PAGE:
The human liver cancer cell line, SK-Hep1, was purchased from the American Type Culture Collection (ATCC; Manassas, VA, USA) in June 2010. Huh 7, Hep G2 and Hep 3B cell lines were obtained from the Bioresource Collection and Research Center (BCRC; Taipei, Taiwan) in July, 2009. Cell lines from both ATCC and BRC have been thoroughly tested and authenticated; morphology, karyotyping and PCR-based approaches were used to confirm the identity of the original cell lines. Cells were grown in 90% Eagle Minimum Essential Medium (MEM; Gibco, Grand Island, NY, USA) with 2mM L-glutamine and Earle's Balanced Salt Solution (BSS; Gibco) adjusted to contain 1.5g/l sodium bicarbonate, 0.1mm nonessential amino acids (Gibco), 1.0mm sodium pyruvate and 10% fetal bovine serum (Gibco). All cell lines have been routinely tested for mycoplasma contamination using a Universal Mycoplasma Detection Kit (Thermo Fisher Scientific, Waltham, MA, USA), and the last mycoplasma test was performed in December 2015. Mycoplasma-free cell lines were used in all experiments.
Full-length SPZ1 cDNA amplified from a human placenta cDNA library (Gibco-BRL, Grand Island, NY, USA) by PCR, was subcloned into a pEGFP/C1 vector (CloneTech, Mountain View, CA, USA) to express the GFP-tagged SPZ1 protein. Full-length TWIST1 cDNA was a gift from Dr Yang (National Yang-Ming Taiwan University, Taipei, Taiwan) and subcloned into a HA-tagged pCDNA3.1 vectorb.31 SPZ1-inducible systems in Huh 7 or SK-Hep1 cells were established by lentivirus infection as described elsewhere.12 GFP-SPZ1 was subcloned into the pAS4W.puro vector (RNAi Core Center, Taipei, Taiwan) to establish a Tet-ON-inducible GFP-SPZ1 expression system. SPZ1 and TWIST1 shRNAi were constructed and subcloned into pLKO.puro (RNAi Core Center, Taipei, Taiwan). The shRNAi sequences of SPZ1 were as follows: shRNAi1 (nucleotide positions at 76–96); 5′-GCTGTCTGAGATGCCACCTTC-3′ and shRNAi2 (nucleotide positions at 688–708); 5′-AGAACTCTGAGAACACCGCAC-3′. The shRNAi sequence of TWIST1 was showed as follows: TWIST1 shRNAi (nucleotide positions at 295–315); 5′-AGTCCGCAGTCTTACGAG-3′. Transfection was performed using the LipofectAMINE transfection kit (Gibco, Thermo Fisher Scientific, Waltham, MA, USA).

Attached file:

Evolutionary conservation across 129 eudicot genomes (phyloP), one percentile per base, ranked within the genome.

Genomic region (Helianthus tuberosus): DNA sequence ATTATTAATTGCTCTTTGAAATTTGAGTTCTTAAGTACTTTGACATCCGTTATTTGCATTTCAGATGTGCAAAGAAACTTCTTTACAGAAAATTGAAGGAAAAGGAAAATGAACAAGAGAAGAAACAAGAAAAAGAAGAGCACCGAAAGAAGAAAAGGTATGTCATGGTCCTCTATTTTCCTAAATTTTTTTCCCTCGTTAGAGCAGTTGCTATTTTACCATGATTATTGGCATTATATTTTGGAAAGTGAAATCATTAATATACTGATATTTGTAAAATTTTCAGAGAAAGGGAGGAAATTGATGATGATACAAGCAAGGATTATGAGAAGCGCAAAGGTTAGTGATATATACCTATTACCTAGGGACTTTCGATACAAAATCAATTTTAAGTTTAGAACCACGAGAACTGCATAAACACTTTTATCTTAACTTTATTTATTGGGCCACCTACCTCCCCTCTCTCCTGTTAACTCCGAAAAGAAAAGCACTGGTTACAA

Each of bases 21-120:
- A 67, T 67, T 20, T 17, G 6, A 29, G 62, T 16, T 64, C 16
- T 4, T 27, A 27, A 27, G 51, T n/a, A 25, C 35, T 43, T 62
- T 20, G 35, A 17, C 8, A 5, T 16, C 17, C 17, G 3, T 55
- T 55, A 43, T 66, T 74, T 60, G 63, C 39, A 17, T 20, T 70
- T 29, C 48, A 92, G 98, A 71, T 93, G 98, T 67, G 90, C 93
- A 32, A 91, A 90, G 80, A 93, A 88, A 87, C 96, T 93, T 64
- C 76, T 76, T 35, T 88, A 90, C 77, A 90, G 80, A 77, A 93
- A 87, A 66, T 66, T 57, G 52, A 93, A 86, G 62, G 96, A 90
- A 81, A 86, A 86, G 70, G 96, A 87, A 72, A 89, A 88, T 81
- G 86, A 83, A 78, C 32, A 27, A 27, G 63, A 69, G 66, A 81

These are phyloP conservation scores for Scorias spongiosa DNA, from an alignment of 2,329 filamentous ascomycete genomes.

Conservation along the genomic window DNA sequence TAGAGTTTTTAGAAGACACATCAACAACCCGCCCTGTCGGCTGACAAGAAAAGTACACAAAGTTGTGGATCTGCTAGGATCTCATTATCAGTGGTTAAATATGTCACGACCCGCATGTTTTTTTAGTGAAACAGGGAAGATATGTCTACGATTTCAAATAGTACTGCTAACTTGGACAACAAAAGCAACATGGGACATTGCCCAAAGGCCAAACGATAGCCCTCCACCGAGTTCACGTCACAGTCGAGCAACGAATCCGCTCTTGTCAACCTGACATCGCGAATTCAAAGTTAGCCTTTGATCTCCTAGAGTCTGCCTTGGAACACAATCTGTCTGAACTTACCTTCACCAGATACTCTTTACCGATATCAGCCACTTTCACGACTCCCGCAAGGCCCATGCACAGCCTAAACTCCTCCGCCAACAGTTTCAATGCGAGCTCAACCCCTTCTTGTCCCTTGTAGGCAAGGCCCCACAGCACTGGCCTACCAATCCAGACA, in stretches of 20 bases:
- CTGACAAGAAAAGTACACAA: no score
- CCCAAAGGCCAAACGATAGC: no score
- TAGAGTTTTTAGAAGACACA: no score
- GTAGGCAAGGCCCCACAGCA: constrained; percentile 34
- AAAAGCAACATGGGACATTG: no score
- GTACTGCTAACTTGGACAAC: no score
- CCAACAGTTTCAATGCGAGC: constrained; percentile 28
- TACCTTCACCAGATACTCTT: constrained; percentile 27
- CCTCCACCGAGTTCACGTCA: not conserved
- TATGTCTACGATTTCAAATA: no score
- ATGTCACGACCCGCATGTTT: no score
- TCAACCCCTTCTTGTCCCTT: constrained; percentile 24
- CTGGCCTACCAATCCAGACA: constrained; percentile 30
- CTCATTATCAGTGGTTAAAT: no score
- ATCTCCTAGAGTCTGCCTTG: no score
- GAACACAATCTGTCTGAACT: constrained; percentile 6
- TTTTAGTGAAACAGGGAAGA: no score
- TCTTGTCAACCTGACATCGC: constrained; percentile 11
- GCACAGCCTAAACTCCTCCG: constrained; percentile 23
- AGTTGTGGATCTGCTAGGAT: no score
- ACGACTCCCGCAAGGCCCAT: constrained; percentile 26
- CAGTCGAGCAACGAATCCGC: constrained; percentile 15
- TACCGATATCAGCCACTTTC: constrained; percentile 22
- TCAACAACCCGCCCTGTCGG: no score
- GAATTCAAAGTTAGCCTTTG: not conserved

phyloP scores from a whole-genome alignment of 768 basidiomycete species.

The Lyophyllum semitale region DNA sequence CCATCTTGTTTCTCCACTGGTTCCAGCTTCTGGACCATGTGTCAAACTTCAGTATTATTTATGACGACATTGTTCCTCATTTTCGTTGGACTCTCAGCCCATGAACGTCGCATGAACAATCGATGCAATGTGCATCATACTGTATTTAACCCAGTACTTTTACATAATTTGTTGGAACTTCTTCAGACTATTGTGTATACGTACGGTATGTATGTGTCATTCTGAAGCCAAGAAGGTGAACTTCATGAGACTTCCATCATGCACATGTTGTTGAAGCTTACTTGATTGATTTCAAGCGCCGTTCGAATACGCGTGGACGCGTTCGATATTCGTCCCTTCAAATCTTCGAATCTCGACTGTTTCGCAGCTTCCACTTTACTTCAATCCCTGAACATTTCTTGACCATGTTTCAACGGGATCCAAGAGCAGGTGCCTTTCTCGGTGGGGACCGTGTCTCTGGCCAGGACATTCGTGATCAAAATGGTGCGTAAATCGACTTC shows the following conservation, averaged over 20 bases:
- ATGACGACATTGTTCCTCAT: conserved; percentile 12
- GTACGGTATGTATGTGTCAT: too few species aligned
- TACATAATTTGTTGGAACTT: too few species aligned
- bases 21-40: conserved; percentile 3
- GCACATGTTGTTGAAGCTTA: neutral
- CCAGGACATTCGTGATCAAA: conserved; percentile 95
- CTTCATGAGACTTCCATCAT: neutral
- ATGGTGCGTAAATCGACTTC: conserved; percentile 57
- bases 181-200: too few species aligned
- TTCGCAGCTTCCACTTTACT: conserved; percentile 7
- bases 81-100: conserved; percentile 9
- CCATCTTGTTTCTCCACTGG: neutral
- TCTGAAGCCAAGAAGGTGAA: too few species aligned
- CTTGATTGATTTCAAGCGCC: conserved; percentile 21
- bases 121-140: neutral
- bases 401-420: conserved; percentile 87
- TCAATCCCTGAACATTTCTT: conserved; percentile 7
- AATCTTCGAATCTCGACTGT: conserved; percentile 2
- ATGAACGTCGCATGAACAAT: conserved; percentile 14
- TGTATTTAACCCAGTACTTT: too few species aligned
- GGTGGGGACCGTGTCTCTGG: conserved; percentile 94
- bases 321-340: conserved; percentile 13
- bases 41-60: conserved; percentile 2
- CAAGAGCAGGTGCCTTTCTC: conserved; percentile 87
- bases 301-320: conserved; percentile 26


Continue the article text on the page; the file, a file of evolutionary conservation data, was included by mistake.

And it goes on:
Western blot analysis and immunohistochemical (fluorescence) staining were conducted as previously described.14, 15 The primary antibodies used in this study were actin monoclonal antibody (1:5000, Merck, Darmstadt, Germany), E2F1 antibody (1:1000, Cell Signaling Technology, Beverly MA, USA), GFP monoclonal antibody (1:200, Upstate, Lake Placid, NY, USA), FITC-conjugated anti-rabbit, rhodamine-conjugated anti-mouse, alkaline phosphatase–conjugated anti-rabbit antibody (1:500, Jackson ImmunoResearch Laboratories, West Grove, PA, USA), SPZ1, TWIST1, AKT, Ki67, HIF-1, Snail, Slug, Wnt5a, ZEB1, BMI1, fibronectin, E-cadherin rabbit polyclonal antibody (1:1000; GeneTex, Irvine, CA, USA). ERK1/2, PI3K monoclonal antibodies (Santa Cruz Biotechnology, Dallas, TX, USA). CD133, CD44, N-cadherin, vimentin rabbit polyclonal antibody (1:500, Abcam, Cambridge, MA, USA) All of the experiments were repeated at least three times.